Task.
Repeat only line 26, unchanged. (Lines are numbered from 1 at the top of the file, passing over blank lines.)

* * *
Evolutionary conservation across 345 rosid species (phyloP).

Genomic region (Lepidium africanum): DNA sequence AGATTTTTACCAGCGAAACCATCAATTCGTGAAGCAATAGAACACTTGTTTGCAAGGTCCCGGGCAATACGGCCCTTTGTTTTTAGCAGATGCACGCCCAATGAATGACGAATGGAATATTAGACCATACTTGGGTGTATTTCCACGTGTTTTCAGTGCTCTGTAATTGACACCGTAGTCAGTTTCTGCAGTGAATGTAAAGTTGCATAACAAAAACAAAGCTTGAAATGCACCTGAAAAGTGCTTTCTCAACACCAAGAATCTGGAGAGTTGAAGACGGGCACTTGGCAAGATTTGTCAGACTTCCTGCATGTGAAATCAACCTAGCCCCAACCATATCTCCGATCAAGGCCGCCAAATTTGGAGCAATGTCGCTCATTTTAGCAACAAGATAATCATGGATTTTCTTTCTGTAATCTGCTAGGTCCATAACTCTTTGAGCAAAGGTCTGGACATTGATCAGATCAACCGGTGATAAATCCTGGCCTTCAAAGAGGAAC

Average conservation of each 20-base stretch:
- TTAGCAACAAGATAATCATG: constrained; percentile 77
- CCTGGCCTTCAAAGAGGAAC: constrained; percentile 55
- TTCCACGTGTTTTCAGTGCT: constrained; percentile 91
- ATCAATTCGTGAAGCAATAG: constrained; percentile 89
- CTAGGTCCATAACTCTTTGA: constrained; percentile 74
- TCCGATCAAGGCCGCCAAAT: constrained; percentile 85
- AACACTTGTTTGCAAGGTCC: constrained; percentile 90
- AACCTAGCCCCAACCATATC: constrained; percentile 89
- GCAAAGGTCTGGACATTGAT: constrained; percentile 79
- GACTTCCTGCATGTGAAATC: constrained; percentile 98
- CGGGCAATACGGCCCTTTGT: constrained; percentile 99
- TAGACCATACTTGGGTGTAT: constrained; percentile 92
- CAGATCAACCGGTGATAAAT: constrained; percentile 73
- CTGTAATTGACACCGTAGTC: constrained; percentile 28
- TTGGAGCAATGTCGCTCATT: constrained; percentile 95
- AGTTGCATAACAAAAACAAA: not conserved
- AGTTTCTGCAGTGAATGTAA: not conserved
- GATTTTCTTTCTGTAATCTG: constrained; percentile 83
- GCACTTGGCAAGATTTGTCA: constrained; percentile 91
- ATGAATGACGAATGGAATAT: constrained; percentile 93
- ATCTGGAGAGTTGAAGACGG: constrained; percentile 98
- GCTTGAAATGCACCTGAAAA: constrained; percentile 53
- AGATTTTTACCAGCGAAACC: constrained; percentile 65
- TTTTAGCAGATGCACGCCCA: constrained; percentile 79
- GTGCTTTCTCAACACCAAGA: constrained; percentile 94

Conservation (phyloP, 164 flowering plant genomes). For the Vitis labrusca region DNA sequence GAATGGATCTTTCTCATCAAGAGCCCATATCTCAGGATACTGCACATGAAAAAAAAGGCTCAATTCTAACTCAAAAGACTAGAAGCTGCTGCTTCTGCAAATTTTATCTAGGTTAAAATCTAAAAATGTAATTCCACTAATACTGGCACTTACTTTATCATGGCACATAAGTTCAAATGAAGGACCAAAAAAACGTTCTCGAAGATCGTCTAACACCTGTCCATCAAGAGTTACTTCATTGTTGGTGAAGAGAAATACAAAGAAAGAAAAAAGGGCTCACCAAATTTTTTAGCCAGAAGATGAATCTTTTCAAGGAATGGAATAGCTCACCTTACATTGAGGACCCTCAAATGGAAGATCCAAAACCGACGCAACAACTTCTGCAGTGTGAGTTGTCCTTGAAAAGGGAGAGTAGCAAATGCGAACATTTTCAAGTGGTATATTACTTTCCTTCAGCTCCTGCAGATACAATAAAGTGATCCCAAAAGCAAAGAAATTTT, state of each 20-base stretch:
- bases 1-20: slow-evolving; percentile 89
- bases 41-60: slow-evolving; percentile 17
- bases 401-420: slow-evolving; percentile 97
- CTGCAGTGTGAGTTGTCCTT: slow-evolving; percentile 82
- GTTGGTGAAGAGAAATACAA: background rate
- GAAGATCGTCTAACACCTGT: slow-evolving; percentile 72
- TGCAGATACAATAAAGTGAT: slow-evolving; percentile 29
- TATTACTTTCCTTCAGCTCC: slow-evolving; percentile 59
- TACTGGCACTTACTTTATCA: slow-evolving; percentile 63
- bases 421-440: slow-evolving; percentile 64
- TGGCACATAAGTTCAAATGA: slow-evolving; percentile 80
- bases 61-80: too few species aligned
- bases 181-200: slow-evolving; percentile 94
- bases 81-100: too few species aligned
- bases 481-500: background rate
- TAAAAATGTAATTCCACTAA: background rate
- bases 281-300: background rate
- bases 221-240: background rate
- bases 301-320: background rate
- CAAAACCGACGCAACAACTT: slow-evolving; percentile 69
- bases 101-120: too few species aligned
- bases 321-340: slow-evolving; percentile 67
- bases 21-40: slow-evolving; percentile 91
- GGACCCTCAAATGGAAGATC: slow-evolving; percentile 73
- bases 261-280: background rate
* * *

- AGATTTTTACCAGCGAAACC: constrained; percentile 65